Thursday, August 9, 2012

Rubber gloves companies buying land: Just when you thought Top Glove is wrong

Some people were questioning the rationale for a rubber gloves company such as Top Glove into moving upstream - i.e. buying land for cultivation of rubber trees for the gloves. Kossan is now doing the same - and getting some flaks from CIMB.

I would presume because of the volatility of commodity prices, it is very difficult to predict what can happen in the future. What CIMB Research is saying is that these rubber gloves companies can hedge their future positions. Perhaps, we can learn from Airasia few years ago when they hedged their positions in fuel futures and the company had to write off hundreds of millions in derivatives losses. In hedging, it can go either way, as we do not know where prices of commodities are heading.

I am just wondering, wouldn't buying land and cultivating rubber trees itself is a form of hedging? - for the very long term in fact. (Perhaps, better than paying banks for hedging fees) I am suspecting that the reason why these companies are into cultivating their own rubber trees could be due to supplies as well besides the high volatility in prices. We sitting here sometimes may not know the difficulties or challenges companies get in terms of supplies. Remember, gloves is not the largest consumer of rubber. Perhaps tire is. Hence, these guys can't act like Nestle or Starbucks in capitalizing on their scale into cornering coffee supplies.

Let me give another example. When the Kuok group was owning a large chunk of sugar refinery and distribution in Malaysia, they had no problem getting supplies at fair price as they have large trading desks for supplies of these raw material for sugar. Now Felda is the largest supplier of processed sugar in Malaysia after buying these stakes from the Kuok's family - see what happened to prices of sugar over last few years.

Going back to rubber - The biggest question for these companies which are buying land is what can they do better with the cash reserves that they have. Branding, distribution, expansion OR buying land for cultivation? I guess the biggest question now is whether for gloves is there such importance in the need to have very strong brands in rubber gloves. Condoms - we have seen it in Durex! In gloves, probably Kimberly Clark is one of the strongest.

There may be in gloves as branding may bring confidence in the buyer's perspective of quality. When there is a strong brand, the pressure to pricing may be reduced. However, one thing I know is that condoms it is a B2C consumer business where branding is very very important - see Apple, Coke, Toyota, even Kimberly Clark's Kleenex or Kotex. B2B business such as rubber gloves where they are selling to healthcare companies, the need for branding is not that prevalent - important still but not that much.

Additionally, sitting here I am also wondering - if these companies start to create their very own strong brands, what happens to being OEM as that's what they do best now? Buyers may opt for other suppliers as they have started to compete directly against the likes of Kimberly-Clark, Ansell and several other brands. These are players who have very strong network at the healthcare space. Will this be a strategy where the companies are shooting themselves on their foot?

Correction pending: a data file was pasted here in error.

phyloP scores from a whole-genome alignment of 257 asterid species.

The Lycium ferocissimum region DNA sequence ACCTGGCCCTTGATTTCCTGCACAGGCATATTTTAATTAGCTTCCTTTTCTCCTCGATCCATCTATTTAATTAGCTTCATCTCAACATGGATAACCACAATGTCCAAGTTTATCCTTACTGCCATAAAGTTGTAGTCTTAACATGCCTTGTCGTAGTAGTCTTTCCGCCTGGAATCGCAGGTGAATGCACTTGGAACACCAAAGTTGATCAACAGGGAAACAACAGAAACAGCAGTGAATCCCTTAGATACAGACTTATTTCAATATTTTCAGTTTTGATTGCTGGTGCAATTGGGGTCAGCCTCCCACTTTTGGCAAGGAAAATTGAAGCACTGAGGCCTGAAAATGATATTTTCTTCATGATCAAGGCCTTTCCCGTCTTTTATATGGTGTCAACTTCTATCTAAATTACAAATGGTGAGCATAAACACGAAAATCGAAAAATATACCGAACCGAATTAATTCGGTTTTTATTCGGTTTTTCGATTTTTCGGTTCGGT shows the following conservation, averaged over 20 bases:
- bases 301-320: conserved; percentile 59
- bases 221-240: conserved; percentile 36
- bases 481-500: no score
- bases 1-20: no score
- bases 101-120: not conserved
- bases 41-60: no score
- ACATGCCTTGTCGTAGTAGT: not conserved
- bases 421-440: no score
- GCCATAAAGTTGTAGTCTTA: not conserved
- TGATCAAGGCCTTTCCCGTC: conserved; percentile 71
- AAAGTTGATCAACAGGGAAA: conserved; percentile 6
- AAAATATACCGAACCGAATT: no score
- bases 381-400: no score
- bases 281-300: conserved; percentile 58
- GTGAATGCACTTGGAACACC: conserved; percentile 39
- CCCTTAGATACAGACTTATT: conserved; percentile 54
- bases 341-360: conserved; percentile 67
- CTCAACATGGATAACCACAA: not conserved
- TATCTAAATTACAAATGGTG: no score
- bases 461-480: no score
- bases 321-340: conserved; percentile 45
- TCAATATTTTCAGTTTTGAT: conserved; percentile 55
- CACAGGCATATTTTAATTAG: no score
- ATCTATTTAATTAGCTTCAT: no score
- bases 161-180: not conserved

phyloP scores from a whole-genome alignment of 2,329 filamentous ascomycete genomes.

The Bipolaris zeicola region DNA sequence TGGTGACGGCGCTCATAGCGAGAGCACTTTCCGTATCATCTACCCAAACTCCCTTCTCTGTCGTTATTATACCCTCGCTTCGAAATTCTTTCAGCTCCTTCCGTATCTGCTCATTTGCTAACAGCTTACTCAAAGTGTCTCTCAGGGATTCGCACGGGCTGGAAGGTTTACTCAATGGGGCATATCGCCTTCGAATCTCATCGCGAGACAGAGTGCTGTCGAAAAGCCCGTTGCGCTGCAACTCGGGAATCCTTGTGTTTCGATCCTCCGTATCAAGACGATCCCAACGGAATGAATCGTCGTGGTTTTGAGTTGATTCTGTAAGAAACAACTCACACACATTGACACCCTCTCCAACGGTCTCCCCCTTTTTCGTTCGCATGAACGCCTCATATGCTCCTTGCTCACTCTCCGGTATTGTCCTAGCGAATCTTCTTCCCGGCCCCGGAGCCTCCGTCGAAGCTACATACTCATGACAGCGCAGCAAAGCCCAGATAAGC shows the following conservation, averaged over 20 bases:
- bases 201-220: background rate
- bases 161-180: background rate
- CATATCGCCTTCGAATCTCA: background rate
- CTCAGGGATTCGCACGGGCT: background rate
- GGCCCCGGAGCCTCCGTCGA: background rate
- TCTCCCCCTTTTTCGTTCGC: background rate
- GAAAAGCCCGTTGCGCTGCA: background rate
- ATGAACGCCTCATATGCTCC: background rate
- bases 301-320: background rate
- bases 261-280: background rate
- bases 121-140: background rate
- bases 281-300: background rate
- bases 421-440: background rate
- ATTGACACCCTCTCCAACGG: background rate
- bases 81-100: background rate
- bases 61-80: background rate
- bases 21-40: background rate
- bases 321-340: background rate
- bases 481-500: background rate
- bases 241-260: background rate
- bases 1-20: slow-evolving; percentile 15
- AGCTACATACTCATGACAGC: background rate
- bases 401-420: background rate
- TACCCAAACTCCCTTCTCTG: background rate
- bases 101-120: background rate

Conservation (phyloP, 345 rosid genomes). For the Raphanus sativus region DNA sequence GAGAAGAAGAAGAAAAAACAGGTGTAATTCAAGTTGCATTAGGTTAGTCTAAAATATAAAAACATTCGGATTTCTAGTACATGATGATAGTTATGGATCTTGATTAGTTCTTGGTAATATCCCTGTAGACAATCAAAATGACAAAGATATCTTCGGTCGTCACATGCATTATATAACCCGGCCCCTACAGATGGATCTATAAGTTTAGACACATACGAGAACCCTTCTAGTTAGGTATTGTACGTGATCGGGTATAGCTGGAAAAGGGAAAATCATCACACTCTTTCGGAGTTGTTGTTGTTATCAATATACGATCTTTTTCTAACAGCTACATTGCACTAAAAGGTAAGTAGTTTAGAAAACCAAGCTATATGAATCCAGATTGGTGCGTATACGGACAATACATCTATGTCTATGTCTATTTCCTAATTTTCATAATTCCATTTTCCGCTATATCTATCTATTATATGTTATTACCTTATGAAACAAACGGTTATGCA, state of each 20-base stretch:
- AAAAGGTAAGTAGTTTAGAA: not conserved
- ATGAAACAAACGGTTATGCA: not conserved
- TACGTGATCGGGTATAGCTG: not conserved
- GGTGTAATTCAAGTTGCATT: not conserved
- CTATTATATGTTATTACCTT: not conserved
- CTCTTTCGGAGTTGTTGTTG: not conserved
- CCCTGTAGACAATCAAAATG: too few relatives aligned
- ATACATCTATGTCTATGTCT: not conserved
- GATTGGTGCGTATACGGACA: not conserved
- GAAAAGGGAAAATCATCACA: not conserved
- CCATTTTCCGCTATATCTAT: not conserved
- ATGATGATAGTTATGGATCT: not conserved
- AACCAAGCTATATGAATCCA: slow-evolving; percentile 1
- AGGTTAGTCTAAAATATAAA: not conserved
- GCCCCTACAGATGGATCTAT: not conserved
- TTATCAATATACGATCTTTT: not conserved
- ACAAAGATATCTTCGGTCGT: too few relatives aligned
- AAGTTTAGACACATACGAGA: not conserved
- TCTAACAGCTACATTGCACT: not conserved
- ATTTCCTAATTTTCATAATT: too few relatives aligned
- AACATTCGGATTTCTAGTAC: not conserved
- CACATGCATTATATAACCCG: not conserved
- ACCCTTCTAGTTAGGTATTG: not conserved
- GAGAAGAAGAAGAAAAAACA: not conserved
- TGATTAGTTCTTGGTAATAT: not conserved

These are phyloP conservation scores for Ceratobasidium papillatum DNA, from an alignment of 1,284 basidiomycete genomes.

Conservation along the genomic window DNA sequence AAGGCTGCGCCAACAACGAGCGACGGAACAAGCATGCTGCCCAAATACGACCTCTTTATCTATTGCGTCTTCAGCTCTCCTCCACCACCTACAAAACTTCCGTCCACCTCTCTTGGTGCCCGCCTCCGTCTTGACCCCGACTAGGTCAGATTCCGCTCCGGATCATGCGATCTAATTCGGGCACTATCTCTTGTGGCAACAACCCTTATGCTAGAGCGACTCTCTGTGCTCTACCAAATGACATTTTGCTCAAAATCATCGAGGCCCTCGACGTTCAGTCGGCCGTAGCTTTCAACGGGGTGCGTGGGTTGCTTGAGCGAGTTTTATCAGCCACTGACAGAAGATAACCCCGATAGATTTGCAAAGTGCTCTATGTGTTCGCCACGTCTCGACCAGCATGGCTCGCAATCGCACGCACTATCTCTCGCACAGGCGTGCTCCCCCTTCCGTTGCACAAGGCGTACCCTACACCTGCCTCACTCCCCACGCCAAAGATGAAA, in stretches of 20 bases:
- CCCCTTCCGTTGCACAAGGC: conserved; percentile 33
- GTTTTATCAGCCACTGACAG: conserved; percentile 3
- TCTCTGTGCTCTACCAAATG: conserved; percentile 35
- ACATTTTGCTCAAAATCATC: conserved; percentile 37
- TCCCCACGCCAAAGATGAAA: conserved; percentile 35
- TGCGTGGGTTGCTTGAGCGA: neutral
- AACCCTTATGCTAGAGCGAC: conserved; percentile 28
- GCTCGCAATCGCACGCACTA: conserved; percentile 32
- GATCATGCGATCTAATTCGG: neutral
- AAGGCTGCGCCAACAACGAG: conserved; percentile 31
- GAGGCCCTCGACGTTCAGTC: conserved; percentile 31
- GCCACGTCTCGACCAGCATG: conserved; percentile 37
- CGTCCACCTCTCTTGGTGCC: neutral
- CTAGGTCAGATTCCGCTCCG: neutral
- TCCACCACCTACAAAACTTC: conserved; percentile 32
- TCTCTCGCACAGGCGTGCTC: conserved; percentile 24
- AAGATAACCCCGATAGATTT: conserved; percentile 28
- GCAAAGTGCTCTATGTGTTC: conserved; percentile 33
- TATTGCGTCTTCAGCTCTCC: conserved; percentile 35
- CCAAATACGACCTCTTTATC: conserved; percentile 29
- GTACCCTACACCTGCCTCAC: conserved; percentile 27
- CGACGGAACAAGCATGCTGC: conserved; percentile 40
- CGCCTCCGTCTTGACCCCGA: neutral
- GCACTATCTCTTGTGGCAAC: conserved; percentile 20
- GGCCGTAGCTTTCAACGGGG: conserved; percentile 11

I guess there are many questions which we do not have the answers in terms of strategy where these rubber gloves players are going on their own to create the raw material supplies themselves. It may not be the wrong move judging from some of the examples in other industries that we have seen before.


khengsiong said...

We want condoms which we can trust, rather than the possibly unbranded one. Hence we choose Durex. But gloves are more like commodity, no?

BTW, what do you think of growth for glove market? Will we use more glove 1 year later than we do now?

Daichi Bo said...

Just imagine that instead of making glove, now they are planting glove. Stability of business is important if you are a serious investor to invest a lot and for long term, especially when you're the owner of the business this could assure you good sleep every night.

If I were controlling, I might be even thinking of building the factory inside or nearby the oil palm plantation, to share the power supply generated by the bio-gas or bio-fuel power plant supplying energy to oil mill because there is always excess of power supply which means that they could be really cheap.

John Tan said...

ur missing the main point.

The gloves makers are trying to create a synergy of runner plantation and gloves production

John Tan said...

the gloves makers are now trying to create a synergy between rubber plantation and gloves. its not about hedging.

felicity said...

Hi John

I hope there are synergy as well. However in the letter to shareholders from its management of Top Glove, they said

"In order to mitigate the volatility in latex costs in the future, we have started to work on acquiring suitable land locally as well as abroad for rubber plantation development."

I would think his ambition of mitigating volatility is an action to hedge those positions.